How to recognize GMO foods?
More and more we talk about the impact of genetically modified (GMO) foods on human health.
Although science has not yet proved anything specific, for many, the word itself genetically modified draws fear.
First of all, a little explanation if you do not know what the term itself means. GMOs are genetically modified organisms (plants, animals, microorganisms) that have preplanned genes from other organisms. GMO food is resistant to pests, herbicides, viruses and usually has a better taste and grows faster in terms of organic products.
When it comes to the harmful effects on human health, it has now been proven that GMO foods can allergic reactions. For example, if you are allergic to peanuts, and your GMO food carries the genes from this plant, a reaction occurs in the body.
Because of this, but if you simply do not want to eat anything artificial, pay attention to the following three things – after them GMO foods stand out from the rest.
- The mark of the declaration
Organic products are specifically assigned. Look for products labeled 100% organic. Organic or made from organic ingredients. Only they guarantee that there is no trace of genetically modified compounds in the product.
Note the GMO-free, Non-GMO or Made Without genetically modified ingredients declaration. These products may actually contain GMOs, but not more than 0,9%.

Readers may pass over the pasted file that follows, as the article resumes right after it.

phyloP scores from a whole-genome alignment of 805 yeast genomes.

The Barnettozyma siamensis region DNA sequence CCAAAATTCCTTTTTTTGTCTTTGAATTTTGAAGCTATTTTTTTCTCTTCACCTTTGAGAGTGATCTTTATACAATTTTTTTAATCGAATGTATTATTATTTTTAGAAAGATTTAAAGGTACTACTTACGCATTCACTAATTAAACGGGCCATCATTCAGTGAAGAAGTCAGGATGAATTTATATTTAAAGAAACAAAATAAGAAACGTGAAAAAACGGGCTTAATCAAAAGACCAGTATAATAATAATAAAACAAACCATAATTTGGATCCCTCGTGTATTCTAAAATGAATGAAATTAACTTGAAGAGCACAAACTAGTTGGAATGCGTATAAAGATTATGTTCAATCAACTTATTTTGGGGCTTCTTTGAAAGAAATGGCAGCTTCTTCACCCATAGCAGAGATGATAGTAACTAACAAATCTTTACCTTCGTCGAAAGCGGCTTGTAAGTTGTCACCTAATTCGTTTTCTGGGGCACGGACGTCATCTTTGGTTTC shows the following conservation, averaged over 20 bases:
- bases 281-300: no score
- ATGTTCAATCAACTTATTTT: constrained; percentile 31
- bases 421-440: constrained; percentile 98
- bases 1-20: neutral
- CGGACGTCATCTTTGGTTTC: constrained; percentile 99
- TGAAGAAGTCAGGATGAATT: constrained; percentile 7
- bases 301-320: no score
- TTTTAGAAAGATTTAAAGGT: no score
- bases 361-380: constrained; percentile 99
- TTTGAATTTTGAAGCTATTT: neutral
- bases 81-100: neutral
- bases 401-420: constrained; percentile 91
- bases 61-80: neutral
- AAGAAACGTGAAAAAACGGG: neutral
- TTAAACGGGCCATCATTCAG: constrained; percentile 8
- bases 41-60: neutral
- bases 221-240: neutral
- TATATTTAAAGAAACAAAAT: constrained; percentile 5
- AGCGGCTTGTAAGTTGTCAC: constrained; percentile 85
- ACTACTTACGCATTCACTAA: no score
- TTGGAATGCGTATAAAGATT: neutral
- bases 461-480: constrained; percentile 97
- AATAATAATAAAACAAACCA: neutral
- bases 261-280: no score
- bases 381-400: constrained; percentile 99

- Pay attention to the look of the product
GMO food looks perfect. It has the correct shape, all fruits and vegetables are of the same size, and the shelf life is significantly longer compared to other foods, because they have been added genes that provide resistance to adverse external influences. For example, the bacillus gene, Bacilius thuringiensis, which is added to GMO foods, produces a toxin that refuses pests. Therefore, if you notice that insects touch the fruit, this means that it is probably of organic origin.
- In these groceries it dominates
It is believed that 78% of soy, 33% of maize, 64% of cotton and 24% of olive beet are genetically modified in the world. In addition to these groceries, some producers also add genes in meat preparations, dairy products, semi-prepared and ready-to-eat dishes, a mixture of flour, instant meals, sweet drinks, syrups …